Ng, H. J., E. R. Whittemore, M. B. Tran, D. J. Hogenkamp, R. S. Broide, T. B. Johnstone, L. Zheng, K. E. Stevens, and K. W. Gee (2007) Nootropic α‎7 nicotinic receptor allosteric modulator derived from GABAA receptor modulators. Proc. Natl. Acad. Sci. USA 104, 8059–8064.Find this resource:

Nestler, E. J., S. E. Hyman, and R. C. Malenka (2001). Molecular Neuropharmacology: A Foundation for Clinical Neuroscience. McGraw-Hill, New York.Find this resource:

Picciotto, M. R., M. Alreja, and J. D. Jentsch (2002). Acetylcholine. In Neuropsychopharmacology: The Fifth Generation of Progress (K. L. Davis, D. Charney, J. T. Coleand, and C. Nemeroff, Eds.), Lippincott Williams & Wilkins, Philadelphia, pp. 3–14.Find this resource:

Roghani, A., J. Feldman, S. A. Kohan, A. Shirzadi, C. B. Gundersen, N. Brecha, and R. H. Edwards (1994) Molecular cloning of a putative vesicular transporter for acetylcholine. Proc. Natl. Acad. Sci. USA 91, 10620.Find this resource:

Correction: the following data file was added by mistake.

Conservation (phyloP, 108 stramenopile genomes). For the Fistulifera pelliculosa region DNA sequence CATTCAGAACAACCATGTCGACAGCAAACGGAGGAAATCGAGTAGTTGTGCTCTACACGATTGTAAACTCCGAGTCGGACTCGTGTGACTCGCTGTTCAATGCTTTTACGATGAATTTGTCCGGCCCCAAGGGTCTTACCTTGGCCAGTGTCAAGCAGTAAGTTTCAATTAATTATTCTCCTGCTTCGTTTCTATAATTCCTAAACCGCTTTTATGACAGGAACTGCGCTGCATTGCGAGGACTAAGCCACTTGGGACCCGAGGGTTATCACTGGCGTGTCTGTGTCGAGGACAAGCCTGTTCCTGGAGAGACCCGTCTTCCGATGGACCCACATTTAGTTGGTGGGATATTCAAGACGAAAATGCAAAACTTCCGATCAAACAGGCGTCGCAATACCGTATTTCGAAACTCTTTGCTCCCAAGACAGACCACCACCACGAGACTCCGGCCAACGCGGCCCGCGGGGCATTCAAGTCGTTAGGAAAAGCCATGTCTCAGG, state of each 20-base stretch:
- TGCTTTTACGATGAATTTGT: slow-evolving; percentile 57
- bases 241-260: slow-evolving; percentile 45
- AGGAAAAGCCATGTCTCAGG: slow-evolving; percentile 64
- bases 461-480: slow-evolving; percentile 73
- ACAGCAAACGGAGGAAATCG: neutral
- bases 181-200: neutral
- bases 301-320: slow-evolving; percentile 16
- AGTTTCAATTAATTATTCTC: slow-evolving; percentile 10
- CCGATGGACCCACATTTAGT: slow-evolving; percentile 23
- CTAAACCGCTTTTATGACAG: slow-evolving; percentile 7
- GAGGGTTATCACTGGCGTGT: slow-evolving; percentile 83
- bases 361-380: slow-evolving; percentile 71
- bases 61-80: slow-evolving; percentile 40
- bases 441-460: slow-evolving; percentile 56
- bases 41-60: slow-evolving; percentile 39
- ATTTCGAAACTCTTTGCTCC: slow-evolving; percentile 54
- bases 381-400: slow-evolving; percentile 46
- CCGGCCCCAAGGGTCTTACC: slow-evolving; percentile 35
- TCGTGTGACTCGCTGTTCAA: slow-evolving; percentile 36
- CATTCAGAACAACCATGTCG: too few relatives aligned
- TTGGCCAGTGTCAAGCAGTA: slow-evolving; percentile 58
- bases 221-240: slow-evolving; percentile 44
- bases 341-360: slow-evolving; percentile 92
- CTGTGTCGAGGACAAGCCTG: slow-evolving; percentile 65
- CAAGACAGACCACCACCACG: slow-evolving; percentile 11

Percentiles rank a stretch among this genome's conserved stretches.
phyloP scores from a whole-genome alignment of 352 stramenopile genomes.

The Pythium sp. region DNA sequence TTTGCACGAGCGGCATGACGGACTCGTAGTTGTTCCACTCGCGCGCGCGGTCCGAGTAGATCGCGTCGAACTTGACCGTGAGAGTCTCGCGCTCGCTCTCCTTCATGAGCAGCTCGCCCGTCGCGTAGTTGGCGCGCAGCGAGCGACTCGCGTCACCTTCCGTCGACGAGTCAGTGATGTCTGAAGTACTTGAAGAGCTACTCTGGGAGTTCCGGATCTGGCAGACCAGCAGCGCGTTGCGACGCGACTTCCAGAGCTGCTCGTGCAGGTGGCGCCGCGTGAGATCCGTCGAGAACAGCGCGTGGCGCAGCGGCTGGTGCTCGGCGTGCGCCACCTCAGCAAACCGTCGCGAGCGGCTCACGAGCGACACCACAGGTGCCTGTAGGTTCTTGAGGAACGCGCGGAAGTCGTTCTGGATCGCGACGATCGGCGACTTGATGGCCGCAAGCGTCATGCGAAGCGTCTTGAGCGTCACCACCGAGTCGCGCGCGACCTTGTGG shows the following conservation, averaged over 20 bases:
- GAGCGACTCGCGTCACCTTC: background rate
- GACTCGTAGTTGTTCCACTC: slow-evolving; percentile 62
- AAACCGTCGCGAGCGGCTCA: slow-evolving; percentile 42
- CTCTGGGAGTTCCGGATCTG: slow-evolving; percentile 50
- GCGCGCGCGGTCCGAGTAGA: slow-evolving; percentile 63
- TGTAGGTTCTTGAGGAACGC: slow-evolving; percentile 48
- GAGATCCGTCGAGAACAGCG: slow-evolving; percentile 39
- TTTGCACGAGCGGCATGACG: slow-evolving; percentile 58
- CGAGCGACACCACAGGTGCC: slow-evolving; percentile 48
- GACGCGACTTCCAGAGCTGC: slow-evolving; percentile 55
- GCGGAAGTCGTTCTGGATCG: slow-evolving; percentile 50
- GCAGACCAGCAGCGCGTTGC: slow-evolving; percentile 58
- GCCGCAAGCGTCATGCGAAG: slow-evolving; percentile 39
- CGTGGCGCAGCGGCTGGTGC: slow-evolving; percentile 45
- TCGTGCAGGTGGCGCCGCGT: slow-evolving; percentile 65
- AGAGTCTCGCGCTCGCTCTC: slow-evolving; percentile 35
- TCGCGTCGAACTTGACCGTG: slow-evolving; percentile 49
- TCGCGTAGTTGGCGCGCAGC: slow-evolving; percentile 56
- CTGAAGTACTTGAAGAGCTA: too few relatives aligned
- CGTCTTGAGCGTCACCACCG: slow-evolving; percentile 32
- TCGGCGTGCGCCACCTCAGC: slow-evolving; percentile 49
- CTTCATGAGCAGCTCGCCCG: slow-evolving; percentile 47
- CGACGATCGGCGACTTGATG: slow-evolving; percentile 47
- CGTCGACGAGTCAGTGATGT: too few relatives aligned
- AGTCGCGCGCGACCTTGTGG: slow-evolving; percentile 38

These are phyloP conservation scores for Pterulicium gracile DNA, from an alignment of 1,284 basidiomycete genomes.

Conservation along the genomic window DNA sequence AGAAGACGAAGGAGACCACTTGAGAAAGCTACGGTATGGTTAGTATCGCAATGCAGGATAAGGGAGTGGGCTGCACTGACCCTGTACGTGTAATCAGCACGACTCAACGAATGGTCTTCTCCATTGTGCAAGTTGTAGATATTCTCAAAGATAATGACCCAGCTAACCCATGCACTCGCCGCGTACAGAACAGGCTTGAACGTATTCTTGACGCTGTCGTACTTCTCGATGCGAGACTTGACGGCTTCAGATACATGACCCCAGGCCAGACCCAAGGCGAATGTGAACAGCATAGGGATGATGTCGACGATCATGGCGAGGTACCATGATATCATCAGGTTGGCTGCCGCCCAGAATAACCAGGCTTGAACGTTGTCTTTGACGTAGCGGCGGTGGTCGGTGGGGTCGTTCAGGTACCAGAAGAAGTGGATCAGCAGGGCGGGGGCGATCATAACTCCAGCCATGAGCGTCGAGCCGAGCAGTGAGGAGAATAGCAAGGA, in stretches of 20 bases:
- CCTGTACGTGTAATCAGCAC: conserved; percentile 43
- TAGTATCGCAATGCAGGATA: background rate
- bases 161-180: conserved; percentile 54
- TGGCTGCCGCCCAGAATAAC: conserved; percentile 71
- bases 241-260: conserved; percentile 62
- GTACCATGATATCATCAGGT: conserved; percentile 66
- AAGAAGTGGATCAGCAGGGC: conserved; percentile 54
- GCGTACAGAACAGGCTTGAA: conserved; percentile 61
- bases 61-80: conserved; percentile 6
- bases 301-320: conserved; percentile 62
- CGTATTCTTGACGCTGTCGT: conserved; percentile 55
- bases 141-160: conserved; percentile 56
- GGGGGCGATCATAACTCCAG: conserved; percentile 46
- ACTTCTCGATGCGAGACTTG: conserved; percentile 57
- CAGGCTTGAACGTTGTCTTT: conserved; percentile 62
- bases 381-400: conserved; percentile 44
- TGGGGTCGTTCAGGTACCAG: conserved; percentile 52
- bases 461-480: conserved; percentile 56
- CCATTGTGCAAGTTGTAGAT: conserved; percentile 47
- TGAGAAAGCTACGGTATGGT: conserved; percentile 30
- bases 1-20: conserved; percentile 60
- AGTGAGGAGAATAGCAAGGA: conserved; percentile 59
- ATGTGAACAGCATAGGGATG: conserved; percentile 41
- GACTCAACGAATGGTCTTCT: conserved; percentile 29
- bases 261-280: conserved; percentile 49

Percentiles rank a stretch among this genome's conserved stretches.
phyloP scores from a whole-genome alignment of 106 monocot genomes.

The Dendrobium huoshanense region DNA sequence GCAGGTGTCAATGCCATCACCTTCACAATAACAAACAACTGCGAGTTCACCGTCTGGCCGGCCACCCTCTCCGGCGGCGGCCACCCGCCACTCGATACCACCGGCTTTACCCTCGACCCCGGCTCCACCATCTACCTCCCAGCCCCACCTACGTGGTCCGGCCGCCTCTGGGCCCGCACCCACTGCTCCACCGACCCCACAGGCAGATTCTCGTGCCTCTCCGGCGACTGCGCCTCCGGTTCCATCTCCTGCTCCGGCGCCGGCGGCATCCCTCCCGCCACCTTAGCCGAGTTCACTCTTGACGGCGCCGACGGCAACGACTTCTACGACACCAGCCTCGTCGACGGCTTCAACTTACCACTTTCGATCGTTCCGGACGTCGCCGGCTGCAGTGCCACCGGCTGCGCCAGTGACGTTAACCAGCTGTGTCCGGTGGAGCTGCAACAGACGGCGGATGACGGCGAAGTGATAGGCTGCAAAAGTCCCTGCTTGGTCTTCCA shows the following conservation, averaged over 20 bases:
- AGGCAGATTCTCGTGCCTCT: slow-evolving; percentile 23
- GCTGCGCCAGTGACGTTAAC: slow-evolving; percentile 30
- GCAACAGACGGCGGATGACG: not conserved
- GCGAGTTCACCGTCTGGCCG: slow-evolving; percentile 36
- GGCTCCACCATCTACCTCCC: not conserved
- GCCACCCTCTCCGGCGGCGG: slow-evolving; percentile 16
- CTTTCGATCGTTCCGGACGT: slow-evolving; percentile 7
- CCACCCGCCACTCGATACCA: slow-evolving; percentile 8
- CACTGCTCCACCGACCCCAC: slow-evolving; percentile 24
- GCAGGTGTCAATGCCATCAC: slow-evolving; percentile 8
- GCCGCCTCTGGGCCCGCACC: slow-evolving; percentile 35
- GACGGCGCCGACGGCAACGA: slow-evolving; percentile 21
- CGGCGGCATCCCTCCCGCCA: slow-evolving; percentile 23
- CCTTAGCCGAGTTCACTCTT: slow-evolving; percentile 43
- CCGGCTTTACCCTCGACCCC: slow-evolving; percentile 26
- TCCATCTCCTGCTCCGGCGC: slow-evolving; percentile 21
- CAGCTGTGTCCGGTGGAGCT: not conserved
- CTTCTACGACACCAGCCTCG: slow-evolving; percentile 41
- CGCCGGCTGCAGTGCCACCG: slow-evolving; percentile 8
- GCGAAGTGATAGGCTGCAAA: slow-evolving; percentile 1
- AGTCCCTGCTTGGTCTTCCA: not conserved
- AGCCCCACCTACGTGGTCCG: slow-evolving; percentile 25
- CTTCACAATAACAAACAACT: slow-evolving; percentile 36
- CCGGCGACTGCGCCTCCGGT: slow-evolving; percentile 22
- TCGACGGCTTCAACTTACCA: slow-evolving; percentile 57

Rollema, H., J. W. Coe, L. K. Chambers, R. S. Hurst, S. M. Stahl, and K. E. Williams (2007). Rational, pharmacology and clinical efficacy of partial agonists of α‎4β‎2 nACh receptors for smoking cessation. Trends Pharmacol. Sci. 28(7), 316–325.Find this resource:

Shirey, J. K., Z. Xiang, D. Orton, A. E. Brady, K. A. Johnson, R. Williams J. E. Ayala, A. L. Rodriguez, J. Wess, D. Weaver, C. M. Niswender, and P. J. Conn (2008) An allosteric potentiator of M4 mAChR modulates hippocampal synaptic transmission. Nature Chem. Biol. 4, 42–50.Find this resource:

Taylor, P. and J. H. Brown (2006). Acetylcholine. In Basic Neurochemistry, (G. C. Siegel, R. W. Albers, S. Brady, and D. L. Price, Eds.), 7th ed. Elsevier, San Diego.Find this resource:

Watling, K. J. (2006) The Sigma-RBI Handbook of Receptor Classification and Signal Transduction, 5th ed. Sigma-RBI, Natick, MA.Find this resource:

Woolf, N. J. and L. L. Butcher (1989). Cholinergic systems: Synopsis of anatomy and overview of physiology and pathology. In The Biological Substrates of Alzheimer’s Disease (A. B. Scheibel and A. F. Wechsler, Eds.), Academic Press, New York, pp. 73–86.Find this resource: